SEEDSis optional, but required for joining an existing network
A few possible configurations are discussed and listed below, choose the one that best suits your goal with ParadigmCore.
a) Full node on OrderStream test-network
If you want to run a full node, and connect it to the existing OrderStream test-network, and have a local Ethereum client installed and synced, set the following fields.
NODE_TYPE="full" NODE_ENV="production" WEB3_PROVIDER="ws://localhost:8546" SEEDS="[email protected]:26656"
If you want to run a full node on the existing test-network, but don't have or want a full Ethereum client locally, replace
WEB3_PROVIDER with the following.
genesis.json file for the OrderStream test-network in its repository, found here.
b) Single local development node
Use this configuration if you wish to run a single instance of ParadigmCore locally for development or testing purposes. With this config, you will be the only node on your "network" and will act as a validator.
NODE_TYPE="validator" NODE_ENV="development" WEB3_PROVIDER="wss://ropsten.infura.io/ws"
If you use the rest of the configuration from the template, you will still connect to the Paradigm contract system deployed on the Ropsten test-network. Using a custom/private contract system will be discussed in a future tutorial.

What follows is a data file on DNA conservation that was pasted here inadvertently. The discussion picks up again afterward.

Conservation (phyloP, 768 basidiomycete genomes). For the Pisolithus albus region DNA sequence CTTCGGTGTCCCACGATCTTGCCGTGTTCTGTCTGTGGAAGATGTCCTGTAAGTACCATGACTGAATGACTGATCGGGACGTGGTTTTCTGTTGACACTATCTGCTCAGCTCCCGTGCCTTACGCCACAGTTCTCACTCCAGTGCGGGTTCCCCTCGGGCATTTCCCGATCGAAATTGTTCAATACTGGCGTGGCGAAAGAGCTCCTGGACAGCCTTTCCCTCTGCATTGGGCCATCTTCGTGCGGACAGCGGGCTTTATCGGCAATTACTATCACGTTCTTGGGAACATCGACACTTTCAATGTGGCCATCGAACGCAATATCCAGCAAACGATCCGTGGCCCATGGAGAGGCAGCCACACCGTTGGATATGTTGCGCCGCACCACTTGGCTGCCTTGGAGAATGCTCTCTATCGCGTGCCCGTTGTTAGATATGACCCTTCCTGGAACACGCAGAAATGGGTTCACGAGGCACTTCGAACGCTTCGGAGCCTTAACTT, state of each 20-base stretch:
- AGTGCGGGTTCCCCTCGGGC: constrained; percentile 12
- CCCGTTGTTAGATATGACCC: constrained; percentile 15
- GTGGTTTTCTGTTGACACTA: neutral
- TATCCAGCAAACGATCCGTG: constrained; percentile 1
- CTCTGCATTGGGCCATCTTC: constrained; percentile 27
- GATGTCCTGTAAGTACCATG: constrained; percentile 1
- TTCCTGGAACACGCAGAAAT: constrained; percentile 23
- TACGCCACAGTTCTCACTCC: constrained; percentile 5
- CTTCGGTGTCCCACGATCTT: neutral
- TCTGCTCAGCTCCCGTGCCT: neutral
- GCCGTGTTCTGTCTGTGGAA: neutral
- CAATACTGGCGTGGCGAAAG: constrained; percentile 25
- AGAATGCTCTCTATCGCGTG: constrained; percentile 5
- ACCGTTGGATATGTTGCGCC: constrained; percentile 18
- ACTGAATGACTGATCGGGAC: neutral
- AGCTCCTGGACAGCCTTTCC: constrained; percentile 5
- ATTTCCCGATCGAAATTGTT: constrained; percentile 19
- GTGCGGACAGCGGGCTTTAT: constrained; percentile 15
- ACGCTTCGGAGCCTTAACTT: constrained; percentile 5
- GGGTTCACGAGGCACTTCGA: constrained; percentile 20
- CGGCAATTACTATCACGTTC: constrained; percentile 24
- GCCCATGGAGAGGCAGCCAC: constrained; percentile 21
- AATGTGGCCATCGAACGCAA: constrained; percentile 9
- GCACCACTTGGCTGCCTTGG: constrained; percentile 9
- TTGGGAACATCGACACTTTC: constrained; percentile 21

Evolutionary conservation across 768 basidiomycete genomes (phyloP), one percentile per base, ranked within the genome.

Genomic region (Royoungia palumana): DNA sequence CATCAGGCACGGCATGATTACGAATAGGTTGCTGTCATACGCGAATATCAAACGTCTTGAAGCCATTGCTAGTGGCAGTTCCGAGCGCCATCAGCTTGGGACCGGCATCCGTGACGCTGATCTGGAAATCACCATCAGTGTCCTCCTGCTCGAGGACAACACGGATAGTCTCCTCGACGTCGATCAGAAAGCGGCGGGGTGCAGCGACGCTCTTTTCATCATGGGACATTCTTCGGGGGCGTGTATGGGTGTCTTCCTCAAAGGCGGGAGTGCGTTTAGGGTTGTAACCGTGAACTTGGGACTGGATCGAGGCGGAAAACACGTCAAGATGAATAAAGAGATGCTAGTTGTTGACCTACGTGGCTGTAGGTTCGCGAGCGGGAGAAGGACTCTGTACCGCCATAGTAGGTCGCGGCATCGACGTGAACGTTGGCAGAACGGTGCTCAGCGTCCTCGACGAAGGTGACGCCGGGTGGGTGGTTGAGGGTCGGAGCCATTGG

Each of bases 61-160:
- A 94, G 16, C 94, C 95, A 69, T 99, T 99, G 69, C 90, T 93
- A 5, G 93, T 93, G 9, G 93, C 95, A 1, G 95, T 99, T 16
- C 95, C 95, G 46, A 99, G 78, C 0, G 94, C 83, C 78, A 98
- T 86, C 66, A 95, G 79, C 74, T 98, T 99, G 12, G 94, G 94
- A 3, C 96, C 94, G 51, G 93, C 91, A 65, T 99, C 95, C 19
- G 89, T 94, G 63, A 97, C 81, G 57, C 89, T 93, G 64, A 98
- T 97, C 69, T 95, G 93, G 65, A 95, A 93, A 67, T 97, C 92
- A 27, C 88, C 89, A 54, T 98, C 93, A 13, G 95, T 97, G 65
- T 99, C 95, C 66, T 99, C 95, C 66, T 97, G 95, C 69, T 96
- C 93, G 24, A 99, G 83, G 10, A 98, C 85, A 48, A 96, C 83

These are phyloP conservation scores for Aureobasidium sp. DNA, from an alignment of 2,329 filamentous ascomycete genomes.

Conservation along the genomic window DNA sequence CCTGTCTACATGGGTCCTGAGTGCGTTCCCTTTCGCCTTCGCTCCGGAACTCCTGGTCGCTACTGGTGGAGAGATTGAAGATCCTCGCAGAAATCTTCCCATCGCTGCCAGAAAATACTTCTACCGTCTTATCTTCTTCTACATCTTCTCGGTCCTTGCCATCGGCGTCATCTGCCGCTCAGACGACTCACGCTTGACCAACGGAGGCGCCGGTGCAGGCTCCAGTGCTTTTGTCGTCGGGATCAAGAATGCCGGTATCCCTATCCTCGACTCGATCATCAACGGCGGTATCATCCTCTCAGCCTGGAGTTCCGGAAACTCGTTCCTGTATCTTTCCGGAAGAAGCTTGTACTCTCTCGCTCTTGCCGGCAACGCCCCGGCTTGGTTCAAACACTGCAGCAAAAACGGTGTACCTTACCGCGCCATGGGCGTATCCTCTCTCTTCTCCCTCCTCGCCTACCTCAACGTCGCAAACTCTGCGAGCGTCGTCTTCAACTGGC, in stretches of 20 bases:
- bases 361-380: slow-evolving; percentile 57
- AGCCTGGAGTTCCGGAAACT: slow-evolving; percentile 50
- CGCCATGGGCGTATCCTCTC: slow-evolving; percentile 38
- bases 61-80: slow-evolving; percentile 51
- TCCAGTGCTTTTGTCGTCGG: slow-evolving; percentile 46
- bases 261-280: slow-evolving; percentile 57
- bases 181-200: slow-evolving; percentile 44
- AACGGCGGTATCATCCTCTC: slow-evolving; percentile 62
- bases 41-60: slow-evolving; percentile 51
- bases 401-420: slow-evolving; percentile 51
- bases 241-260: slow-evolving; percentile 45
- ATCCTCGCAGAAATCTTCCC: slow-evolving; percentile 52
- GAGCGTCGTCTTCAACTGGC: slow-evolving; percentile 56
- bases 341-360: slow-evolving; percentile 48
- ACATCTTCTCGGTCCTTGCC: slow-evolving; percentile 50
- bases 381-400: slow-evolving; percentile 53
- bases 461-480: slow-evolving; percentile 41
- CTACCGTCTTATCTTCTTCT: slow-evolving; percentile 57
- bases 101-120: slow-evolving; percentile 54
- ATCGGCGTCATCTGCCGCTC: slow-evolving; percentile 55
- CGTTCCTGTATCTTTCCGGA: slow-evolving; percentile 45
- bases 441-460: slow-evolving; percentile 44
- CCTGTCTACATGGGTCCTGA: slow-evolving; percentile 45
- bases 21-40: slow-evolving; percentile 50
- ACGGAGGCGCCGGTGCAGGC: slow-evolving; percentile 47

c) Validator node on OrderStream test-network
Use this configuration if you already are included as a validator in the testnet's genesis.json file, or have communicated with the Paradigm team to join the testnet as a validator.
NODE_TYPE="validator" NODE_ENV="production" WEB3_PROVIDER="ws://localhost:8546" SEEDS="[email protected]:26656"
A local Ethereum client is required for OrderStream validators. See previous lesson for parity install instructions.
Again, all information required to join the current "blind-star" test network can be found in its repository here.
Add genesis file
Validators and full nodes intending to join the active OrderStream test-network will also need to obtain the current
genesis.json that the OrderStream testnet was initialized with. You will need to place that file at
lib/tendermint/config/genesis.json and delete the file generated after the next step.